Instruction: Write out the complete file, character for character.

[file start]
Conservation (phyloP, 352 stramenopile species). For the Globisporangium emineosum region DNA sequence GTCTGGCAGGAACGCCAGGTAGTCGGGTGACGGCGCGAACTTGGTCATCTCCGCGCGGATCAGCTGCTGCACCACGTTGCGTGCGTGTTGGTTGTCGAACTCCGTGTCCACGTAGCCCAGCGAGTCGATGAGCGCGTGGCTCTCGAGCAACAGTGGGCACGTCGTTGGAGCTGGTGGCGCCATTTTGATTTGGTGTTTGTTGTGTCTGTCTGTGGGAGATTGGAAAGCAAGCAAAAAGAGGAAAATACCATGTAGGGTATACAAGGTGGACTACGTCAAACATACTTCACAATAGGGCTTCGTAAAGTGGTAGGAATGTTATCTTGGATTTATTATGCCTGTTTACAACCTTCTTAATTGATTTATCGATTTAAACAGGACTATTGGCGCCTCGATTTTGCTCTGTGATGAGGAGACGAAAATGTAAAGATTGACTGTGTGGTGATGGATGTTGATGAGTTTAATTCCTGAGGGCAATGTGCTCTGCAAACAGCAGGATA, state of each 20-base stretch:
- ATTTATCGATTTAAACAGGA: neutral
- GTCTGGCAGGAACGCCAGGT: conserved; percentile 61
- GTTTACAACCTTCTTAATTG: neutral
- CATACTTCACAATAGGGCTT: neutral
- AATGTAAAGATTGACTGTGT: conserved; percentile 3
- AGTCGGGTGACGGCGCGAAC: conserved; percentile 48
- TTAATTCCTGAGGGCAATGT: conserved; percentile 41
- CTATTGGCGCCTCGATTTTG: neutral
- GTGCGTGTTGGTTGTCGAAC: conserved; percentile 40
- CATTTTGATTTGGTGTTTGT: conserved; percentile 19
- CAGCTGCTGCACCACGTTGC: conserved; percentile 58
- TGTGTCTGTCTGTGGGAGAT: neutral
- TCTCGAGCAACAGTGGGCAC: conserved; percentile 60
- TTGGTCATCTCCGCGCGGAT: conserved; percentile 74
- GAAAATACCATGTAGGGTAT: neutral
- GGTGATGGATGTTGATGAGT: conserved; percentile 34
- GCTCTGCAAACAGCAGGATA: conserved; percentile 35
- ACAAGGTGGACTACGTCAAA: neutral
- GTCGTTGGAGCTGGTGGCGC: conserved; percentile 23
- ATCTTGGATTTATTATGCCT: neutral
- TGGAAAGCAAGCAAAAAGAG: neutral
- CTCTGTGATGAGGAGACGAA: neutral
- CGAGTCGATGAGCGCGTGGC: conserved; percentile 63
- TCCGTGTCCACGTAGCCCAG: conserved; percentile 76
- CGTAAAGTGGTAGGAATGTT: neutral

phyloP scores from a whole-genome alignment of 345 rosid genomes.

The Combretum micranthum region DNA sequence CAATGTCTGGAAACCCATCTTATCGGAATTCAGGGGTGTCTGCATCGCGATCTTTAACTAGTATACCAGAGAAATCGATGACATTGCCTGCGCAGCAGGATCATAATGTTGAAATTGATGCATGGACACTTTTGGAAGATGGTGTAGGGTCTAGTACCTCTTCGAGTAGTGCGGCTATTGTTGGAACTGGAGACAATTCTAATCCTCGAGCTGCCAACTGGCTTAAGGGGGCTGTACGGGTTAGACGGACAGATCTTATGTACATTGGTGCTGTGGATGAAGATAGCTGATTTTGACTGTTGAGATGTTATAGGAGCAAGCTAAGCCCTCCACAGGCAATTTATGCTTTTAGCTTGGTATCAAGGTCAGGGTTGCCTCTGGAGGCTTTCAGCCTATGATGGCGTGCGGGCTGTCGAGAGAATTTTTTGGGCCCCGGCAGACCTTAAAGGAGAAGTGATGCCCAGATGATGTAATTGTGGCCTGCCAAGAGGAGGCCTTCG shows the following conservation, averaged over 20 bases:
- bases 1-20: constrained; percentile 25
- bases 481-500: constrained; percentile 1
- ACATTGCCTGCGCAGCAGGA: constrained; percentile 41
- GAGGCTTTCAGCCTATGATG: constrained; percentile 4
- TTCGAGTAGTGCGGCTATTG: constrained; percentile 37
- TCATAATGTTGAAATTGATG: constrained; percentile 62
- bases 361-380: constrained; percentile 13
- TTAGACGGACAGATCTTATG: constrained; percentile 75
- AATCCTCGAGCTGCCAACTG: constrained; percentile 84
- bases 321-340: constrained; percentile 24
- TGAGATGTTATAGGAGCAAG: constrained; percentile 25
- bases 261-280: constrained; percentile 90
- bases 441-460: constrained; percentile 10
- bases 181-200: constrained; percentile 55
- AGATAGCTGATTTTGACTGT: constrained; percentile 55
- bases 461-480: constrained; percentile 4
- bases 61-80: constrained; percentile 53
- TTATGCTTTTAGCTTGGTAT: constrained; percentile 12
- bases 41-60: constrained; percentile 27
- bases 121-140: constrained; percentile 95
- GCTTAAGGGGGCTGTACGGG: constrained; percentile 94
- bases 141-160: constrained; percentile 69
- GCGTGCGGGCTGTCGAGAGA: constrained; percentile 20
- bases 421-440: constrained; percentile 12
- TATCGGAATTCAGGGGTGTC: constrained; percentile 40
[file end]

Conservation (phyloP, 352 stramenopile species). For the Globisporangium emineosum region DNA sequence GTCTGGCAGGAACGCCAGGTAGTCGGGTGACGGCGCGAACTTGGTCATCTCCGCGCGGATCAGCTGCTGCACCACGTTGCGTGCGTGTTGGTTGTCGAACTCCGTGTCCACGTAGCCCAGCGAGTCGATGAGCGCGTGGCTCTCGAGCAACAGTGGGCACGTCGTTGGAGCTGGTGGCGCCATTTTGATTTGGTGTTTGTTGTGTCTGTCTGTGGGAGATTGGAAAGCAAGCAAAAAGAGGAAAATACCATGTAGGGTATACAAGGTGGACTACGTCAAACATACTTCACAATAGGGCTTCGTAAAGTGGTAGGAATGTTATCTTGGATTTATTATGCCTGTTTACAACCTTCTTAATTGATTTATCGATTTAAACAGGACTATTGGCGCCTCGATTTTGCTCTGTGATGAGGAGACGAAAATGTAAAGATTGACTGTGTGGTGATGGATGTTGATGAGTTTAATTCCTGAGGGCAATGTGCTCTGCAAACAGCAGGATA, state of each 20-base stretch:
- ATTTATCGATTTAAACAGGA: neutral
- GTCTGGCAGGAACGCCAGGT: conserved; percentile 61
- GTTTACAACCTTCTTAATTG: neutral
- CATACTTCACAATAGGGCTT: neutral
- AATGTAAAGATTGACTGTGT: conserved; percentile 3
- AGTCGGGTGACGGCGCGAAC: conserved; percentile 48
- TTAATTCCTGAGGGCAATGT: conserved; percentile 41
- CTATTGGCGCCTCGATTTTG: neutral
- GTGCGTGTTGGTTGTCGAAC: conserved; percentile 40
- CATTTTGATTTGGTGTTTGT: conserved; percentile 19
- CAGCTGCTGCACCACGTTGC: conserved; percentile 58
- TGTGTCTGTCTGTGGGAGAT: neutral
- TCTCGAGCAACAGTGGGCAC: conserved; percentile 60
- TTGGTCATCTCCGCGCGGAT: conserved; percentile 74
- GAAAATACCATGTAGGGTAT: neutral
- GGTGATGGATGTTGATGAGT: conserved; percentile 34
- GCTCTGCAAACAGCAGGATA: conserved; percentile 35
- ACAAGGTGGACTACGTCAAA: neutral
- GTCGTTGGAGCTGGTGGCGC: conserved; percentile 23
- ATCTTGGATTTATTATGCCT: neutral
- TGGAAAGCAAGCAAAAAGAG: neutral
- CTCTGTGATGAGGAGACGAA: neutral
- CGAGTCGATGAGCGCGTGGC: conserved; percentile 63
- TCCGTGTCCACGTAGCCCAG: conserved; percentile 76
- CGTAAAGTGGTAGGAATGTT: neutral

phyloP scores from a whole-genome alignment of 345 rosid genomes.

The Combretum micranthum region DNA sequence CAATGTCTGGAAACCCATCTTATCGGAATTCAGGGGTGTCTGCATCGCGATCTTTAACTAGTATACCAGAGAAATCGATGACATTGCCTGCGCAGCAGGATCATAATGTTGAAATTGATGCATGGACACTTTTGGAAGATGGTGTAGGGTCTAGTACCTCTTCGAGTAGTGCGGCTATTGTTGGAACTGGAGACAATTCTAATCCTCGAGCTGCCAACTGGCTTAAGGGGGCTGTACGGGTTAGACGGACAGATCTTATGTACATTGGTGCTGTGGATGAAGATAGCTGATTTTGACTGTTGAGATGTTATAGGAGCAAGCTAAGCCCTCCACAGGCAATTTATGCTTTTAGCTTGGTATCAAGGTCAGGGTTGCCTCTGGAGGCTTTCAGCCTATGATGGCGTGCGGGCTGTCGAGAGAATTTTTTGGGCCCCGGCAGACCTTAAAGGAGAAGTGATGCCCAGATGATGTAATTGTGGCCTGCCAAGAGGAGGCCTTCG shows the following conservation, averaged over 20 bases:
- bases 1-20: constrained; percentile 25
- bases 481-500: constrained; percentile 1
- ACATTGCCTGCGCAGCAGGA: constrained; percentile 41
- GAGGCTTTCAGCCTATGATG: constrained; percentile 4
- TTCGAGTAGTGCGGCTATTG: constrained; percentile 37
- TCATAATGTTGAAATTGATG: constrained; percentile 62
- bases 361-380: constrained; percentile 13
- TTAGACGGACAGATCTTATG: constrained; percentile 75
- AATCCTCGAGCTGCCAACTG: constrained; percentile 84
- bases 321-340: constrained; percentile 24
- TGAGATGTTATAGGAGCAAG: constrained; percentile 25
- bases 261-280: constrained; percentile 90
- bases 441-460: constrained; percentile 10
- bases 181-200: constrained; percentile 55
- AGATAGCTGATTTTGACTGT: constrained; percentile 55
- bases 461-480: constrained; percentile 4
- bases 61-80: constrained; percentile 53
- TTATGCTTTTAGCTTGGTAT: constrained; percentile 12
- bases 41-60: constrained; percentile 27
- bases 121-140: constrained; percentile 95
- GCTTAAGGGGGCTGTACGGG: constrained; percentile 94
- bases 141-160: constrained; percentile 69
- GCGTGCGGGCTGTCGAGAGA: constrained; percentile 20
- bases 421-440: constrained; percentile 12
- TATCGGAATTCAGGGGTGTC: constrained; percentile 40